Back in the 1990's we had a big recession in the UK. It was bad times. Lots of agencies were hit and many people lost their jobs. As usual with this industry, quite a few talented creative folk found themselves out of work.
But out of adversity comes opportunity and a few of these creative people got together to discuss the situation. They soon realised they were all thinking about the same thing; how to get back to earning the substantial salaries they were making without returning to the uncertainty of working for a traditional agency.
So they started thinking differently and came up with a fresh idea. They planned to set up their own businesses, but not in the usual creative freelance sort of way. What they wanted to do was set up a business in a proper agency sort of way with direct business from big clients and nice big juicy budgets.
The little creative agencies they were planning to launch would give clients an alternative option. For the first time, clients could have direct access to the ideas people. They could cut down on the fat and simply pay for the one key ingredient they required the creative work.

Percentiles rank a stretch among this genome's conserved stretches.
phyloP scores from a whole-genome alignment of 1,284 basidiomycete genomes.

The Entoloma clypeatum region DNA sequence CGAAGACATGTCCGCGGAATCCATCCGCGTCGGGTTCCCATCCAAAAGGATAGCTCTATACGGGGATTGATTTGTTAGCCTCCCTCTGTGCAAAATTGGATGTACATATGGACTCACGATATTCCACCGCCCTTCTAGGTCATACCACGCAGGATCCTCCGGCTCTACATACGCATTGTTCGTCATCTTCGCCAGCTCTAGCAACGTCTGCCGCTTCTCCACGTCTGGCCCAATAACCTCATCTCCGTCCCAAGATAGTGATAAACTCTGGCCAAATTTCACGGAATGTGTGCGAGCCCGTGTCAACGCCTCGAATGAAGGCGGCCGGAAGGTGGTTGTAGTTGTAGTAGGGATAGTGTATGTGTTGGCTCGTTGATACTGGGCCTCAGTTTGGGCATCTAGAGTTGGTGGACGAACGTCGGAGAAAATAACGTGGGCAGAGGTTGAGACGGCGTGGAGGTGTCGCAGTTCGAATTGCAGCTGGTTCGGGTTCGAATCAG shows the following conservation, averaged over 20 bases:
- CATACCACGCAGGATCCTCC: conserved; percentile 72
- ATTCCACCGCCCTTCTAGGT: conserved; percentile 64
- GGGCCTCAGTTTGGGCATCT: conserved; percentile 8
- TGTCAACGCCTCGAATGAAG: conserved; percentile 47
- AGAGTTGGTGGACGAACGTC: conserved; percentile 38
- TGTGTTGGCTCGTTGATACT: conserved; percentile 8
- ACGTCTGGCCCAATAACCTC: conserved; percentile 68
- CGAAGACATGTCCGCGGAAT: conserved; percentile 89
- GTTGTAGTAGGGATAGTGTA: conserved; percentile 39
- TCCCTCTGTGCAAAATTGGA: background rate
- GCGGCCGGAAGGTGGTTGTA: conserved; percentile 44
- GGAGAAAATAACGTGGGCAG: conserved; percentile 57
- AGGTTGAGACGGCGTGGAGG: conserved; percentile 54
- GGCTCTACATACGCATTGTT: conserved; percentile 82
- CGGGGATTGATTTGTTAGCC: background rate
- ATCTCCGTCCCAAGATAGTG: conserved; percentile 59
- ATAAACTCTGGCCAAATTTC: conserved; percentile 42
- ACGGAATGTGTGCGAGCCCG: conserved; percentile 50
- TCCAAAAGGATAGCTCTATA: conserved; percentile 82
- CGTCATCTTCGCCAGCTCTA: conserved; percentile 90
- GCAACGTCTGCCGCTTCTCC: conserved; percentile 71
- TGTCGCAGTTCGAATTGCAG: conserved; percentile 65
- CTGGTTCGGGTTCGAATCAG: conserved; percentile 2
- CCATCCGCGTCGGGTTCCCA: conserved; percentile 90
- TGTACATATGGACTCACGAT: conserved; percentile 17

Of course these little creative shops needed to be seen as legitimate alternatives to traditional agencies. They needed proper offices, proper stationery, proper desks, proper chairs and proper expense accounts. You see, they couldn't be seen as just another freelance creative team. They needed to create a totally different impression.
The creatives called their agencies 'Creative Independents' and spread the word to other out of work creative people that this was the way forward. Meetings were held and many more creative teams pledged to join in. In fact, at launch Campaign magazine announced that the Association of Creative Independents would have 30 companies in its founding membership.
Campaign also revealed that the Association would also have its own code of practice. A practice that was in place to reassure clients of the professional standards of members and ban ACI members from 'stealing' client business from agencies that employ them.
The idea was sound. All the boxes were ticked. A new way for creative people to earn a living was on the horizon. And yet, in just 3 years, the Association of Creative Independents had all but disappeared. The whole thing was back to square one. And the creative people were on the phones taking on traditional agency freelance work again.
So where did it all go wrong? Where was the flaw in the idea? Er, well, it seems that the creative people simply became too busy to establish the association.
Or put that another way they got bored and lost interest.
I guess you could say that setting up this kind of thing is not really what creative people do.
Read the Campaign story here.
John Fountain is senior writer at Avvio